The Gospels have been much maligned as being copied one from another, not from independent witnesses (for Matthew, Mark and Luke) and that they were written a long time after the events, hence lack eyewitness statements. The Wikipedia page on this notes:
Although some claim that all four canonical gospels meet the five criteria for historical reliability, others say that little in the gospels is considered to be historically reliable. … Most scholars hold to the two-source hypothesis which claims that the Gospel of Mark was written first. According to the hypothesis, the authors of the Gospel of Matthew and the Gospel of Luke then used the Gospel of Mark and the hypothetical Q document, in addition to some other sources, to write their individual gospels. These three gospels are called the Synoptic gospels since they are all very similar.1
Dr Floyd Nolen Jones responds to claims like these in an article2 “The Gospel Colophons.” In the following I reproduce it in full.
Because the first three Gospel’s contain so much material in common that they may be arranged as a synopsis, they have been labeled the “Synoptic Gospels”. New Testament criticism alleges that:
Matthew and Luke used practically all of Mark in preparing their respective Gospel accounts,
Matthew and Luke recorded nearly identical matter for much that is not found in Mark; therefore they both used a second source in common (i.e., “Q” for the German word “quelle” meaning “source”),
“Matthew and Luke make improvements in many places”. “Matthew smoothes [sic] … introduces words he prefers”, etc., and/or
Mark wrote his gospel under the influence of Simon Peter, etc.
The above commonly appear in Biblical literature and have come to be known as part and parcel of the so-called “Synoptic problem”. To account for the similarities and differences between the Gospels of Matthew, Mark, and Luke, the critics have devised this hypothesis wherein they assert that Mark was written first and Matthew and Luke consulted his Gospel along with “Q”. Thus, these Gospels are said to be the result of interdependence among the three “Synoptic” writers. Indeed, the claim is even made by many that Matthew and Luke handled Mark “critically” (i.e., as text critics).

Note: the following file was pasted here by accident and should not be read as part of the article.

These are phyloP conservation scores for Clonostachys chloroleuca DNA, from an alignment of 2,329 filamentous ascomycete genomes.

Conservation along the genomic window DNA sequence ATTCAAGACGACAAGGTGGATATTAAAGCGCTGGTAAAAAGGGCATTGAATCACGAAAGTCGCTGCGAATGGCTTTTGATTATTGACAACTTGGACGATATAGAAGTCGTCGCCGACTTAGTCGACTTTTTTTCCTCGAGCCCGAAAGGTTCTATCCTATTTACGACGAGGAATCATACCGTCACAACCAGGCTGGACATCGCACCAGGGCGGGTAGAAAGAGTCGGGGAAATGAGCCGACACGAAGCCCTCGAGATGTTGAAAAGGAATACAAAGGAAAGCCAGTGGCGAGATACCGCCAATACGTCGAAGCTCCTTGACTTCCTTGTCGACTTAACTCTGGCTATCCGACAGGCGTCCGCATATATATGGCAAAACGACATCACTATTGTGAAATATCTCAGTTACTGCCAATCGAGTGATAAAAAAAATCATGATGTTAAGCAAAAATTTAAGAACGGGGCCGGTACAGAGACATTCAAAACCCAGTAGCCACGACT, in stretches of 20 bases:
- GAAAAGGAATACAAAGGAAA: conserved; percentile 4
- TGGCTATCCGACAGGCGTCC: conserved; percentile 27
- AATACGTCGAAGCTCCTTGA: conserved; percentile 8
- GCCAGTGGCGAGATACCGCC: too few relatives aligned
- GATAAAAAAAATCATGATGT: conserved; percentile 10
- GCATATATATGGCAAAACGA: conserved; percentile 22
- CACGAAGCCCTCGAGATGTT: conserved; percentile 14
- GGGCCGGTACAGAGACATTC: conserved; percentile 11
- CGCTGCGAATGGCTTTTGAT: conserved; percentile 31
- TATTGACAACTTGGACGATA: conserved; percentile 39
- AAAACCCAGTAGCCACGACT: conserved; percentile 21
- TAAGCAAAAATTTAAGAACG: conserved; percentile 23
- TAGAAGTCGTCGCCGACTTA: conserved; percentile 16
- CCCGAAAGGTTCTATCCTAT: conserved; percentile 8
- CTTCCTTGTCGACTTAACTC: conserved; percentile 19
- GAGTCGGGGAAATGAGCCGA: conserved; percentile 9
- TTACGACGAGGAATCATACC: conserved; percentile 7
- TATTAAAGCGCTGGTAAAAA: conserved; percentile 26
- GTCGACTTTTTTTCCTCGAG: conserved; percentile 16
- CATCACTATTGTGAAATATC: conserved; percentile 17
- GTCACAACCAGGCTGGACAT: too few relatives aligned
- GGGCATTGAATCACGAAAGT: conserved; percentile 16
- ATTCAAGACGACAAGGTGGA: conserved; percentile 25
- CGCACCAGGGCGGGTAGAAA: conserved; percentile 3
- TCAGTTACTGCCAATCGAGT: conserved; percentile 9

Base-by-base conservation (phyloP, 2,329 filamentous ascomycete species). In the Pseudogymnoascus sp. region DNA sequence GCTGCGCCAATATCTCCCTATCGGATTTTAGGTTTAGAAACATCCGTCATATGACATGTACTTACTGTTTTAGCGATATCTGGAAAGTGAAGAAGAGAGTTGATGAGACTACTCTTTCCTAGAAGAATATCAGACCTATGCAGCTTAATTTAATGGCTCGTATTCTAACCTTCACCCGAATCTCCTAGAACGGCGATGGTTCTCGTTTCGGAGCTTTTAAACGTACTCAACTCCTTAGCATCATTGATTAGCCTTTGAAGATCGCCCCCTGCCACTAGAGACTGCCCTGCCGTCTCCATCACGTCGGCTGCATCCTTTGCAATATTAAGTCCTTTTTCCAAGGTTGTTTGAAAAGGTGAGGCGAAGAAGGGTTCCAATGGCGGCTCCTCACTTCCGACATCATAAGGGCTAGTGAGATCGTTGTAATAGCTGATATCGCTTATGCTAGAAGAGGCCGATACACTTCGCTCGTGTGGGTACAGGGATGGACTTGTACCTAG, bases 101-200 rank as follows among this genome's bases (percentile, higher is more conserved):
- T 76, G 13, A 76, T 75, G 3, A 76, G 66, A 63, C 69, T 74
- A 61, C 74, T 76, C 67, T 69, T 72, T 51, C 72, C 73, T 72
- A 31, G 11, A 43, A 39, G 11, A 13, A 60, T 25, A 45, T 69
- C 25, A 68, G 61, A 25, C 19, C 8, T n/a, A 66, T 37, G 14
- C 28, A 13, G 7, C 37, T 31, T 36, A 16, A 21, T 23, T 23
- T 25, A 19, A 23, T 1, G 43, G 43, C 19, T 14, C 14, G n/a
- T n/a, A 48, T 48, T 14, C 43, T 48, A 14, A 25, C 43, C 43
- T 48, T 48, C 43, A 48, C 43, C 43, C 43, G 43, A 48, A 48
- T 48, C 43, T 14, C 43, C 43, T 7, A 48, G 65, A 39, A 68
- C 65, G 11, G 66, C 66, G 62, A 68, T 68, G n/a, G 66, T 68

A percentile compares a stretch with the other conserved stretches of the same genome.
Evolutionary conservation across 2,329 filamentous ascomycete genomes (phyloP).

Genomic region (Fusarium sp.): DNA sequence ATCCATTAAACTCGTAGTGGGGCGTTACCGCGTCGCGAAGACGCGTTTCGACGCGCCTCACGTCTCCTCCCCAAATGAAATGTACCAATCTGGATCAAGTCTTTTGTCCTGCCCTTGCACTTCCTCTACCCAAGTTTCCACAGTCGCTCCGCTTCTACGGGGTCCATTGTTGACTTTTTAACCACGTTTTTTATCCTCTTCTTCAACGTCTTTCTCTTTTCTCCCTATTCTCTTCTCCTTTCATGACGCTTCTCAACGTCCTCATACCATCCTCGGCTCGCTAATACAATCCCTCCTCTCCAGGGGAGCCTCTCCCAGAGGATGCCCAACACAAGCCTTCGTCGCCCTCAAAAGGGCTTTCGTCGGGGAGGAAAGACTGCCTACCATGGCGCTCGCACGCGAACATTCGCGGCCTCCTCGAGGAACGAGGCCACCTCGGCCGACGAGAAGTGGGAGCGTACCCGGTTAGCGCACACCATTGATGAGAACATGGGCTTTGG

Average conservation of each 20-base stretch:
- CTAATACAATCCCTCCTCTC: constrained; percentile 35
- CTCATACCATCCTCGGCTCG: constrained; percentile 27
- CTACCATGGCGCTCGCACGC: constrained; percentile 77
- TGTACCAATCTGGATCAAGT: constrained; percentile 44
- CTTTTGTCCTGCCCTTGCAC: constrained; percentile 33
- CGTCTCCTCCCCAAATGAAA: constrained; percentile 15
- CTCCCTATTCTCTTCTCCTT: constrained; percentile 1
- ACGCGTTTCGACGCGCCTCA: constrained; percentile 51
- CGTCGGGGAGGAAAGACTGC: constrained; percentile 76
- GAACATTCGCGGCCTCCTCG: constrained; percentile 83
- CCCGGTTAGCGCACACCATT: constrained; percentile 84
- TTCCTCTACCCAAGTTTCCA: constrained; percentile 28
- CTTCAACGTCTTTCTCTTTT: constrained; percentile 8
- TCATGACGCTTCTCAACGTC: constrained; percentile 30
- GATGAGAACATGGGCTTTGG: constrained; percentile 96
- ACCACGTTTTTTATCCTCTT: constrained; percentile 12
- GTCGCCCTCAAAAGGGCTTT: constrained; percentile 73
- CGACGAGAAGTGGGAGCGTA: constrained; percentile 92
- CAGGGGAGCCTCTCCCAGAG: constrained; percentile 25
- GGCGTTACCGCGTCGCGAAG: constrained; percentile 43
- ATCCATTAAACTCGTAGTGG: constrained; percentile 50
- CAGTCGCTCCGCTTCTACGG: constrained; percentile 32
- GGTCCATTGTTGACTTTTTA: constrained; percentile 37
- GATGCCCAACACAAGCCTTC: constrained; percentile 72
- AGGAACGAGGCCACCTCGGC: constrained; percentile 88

In 2008, Dr. Wilbur N. Pickering3 discovered colophons in numerous ancient manuscripts that contained the Gospels. Colophons are inscriptions, usually placed at the end of a book or manuscript, which normally contain the name of the owner (or scribe) and an attempt at dating the writing. Dr. Pickering states that 16-18% of the 3,000+ extant NT manuscripts (c.500) belong to the Byzantine (Textus Receptus) sub-group designated as f35 (critics subdivide the NT manuscripts into four artificial families: the Alexandrian, Byzantine, Western, and Caesarean). Dr. Pickering has 54 manuscripts (in 2009) of the f35 sub-group that contain the 4 Gospels, and he states that c.95% of these have colophons. About 1,800 of the extant MSS-mss contain the Gospels (some are fragments), and Dr. Pickering extrapolates that 50% have colophons.
Thus, approximately 50% of the 500 f35 manuscripts of the Gospel of John have “published 32 years after the ascension of Christ” in the colophons and: 30 + 32 = 62 AD, rather than 85-95! For 50% of the f35 mss to have this information implies that the tradition is ancient, and Pickering has further shown that the f35 sub-family goes back to at least the 3rd century AD. The colophons also record that Luke was “published 15 years after the ascension of Christ” (30 + 15 = 45 AD, not c.60).
The same sources have Matthew “published (or “given out”) eight years after the ascension of Christ” (30 + 8 = 38 AD, rather than c.50)! The colophons also say that Mark was “published 10 years after the ascension” and 30 + 10 = 40 AD, not c.68 AD. Now 40 AD for Mark’s Gospel is two years after Matthew, not before as the text critics would have it. Thus, not only were the four authors of the Gospel accounts of Christ Jesus eyewitnesses of the events, many others were still alive when the Gospels appeared. This would include most of the over 500 that actually saw Him [our Lord] after His resurrection (1 Corinthians 15:6). (emphasis added)
The f35 sub-group of the Byzantine family is without equal in the MS tradition – about 500 of all the 3,000+ extant manuscripts are f35. Since the f35 mss come from a large, diverse geographic region (Jerusalem, Sinai, Trikala, Mt. Athos, Constantinople, and Rome), the likelihood that they do not represent the main line of transmission is nil. Thus, beyond any reasonable doubt, the f35 Gospel colophons must be seen as valid ancient witnesses and their dates taken as absolutely legitimate. Since they testify that Mark was written two years after Matthew, the so-called “Synoptic problem” is forever slain. The critics merely have theories; we have the facts, and facts are stubborn things.
The Gospels, as well as the other books of the Bible, are clearly written as to be self-evident that the authors are portrayed as first-hand witnesses and/or direct receivers of divine revelation. By the very demand of Scripture, nothing less would suffice as a legitimate and legal testimony.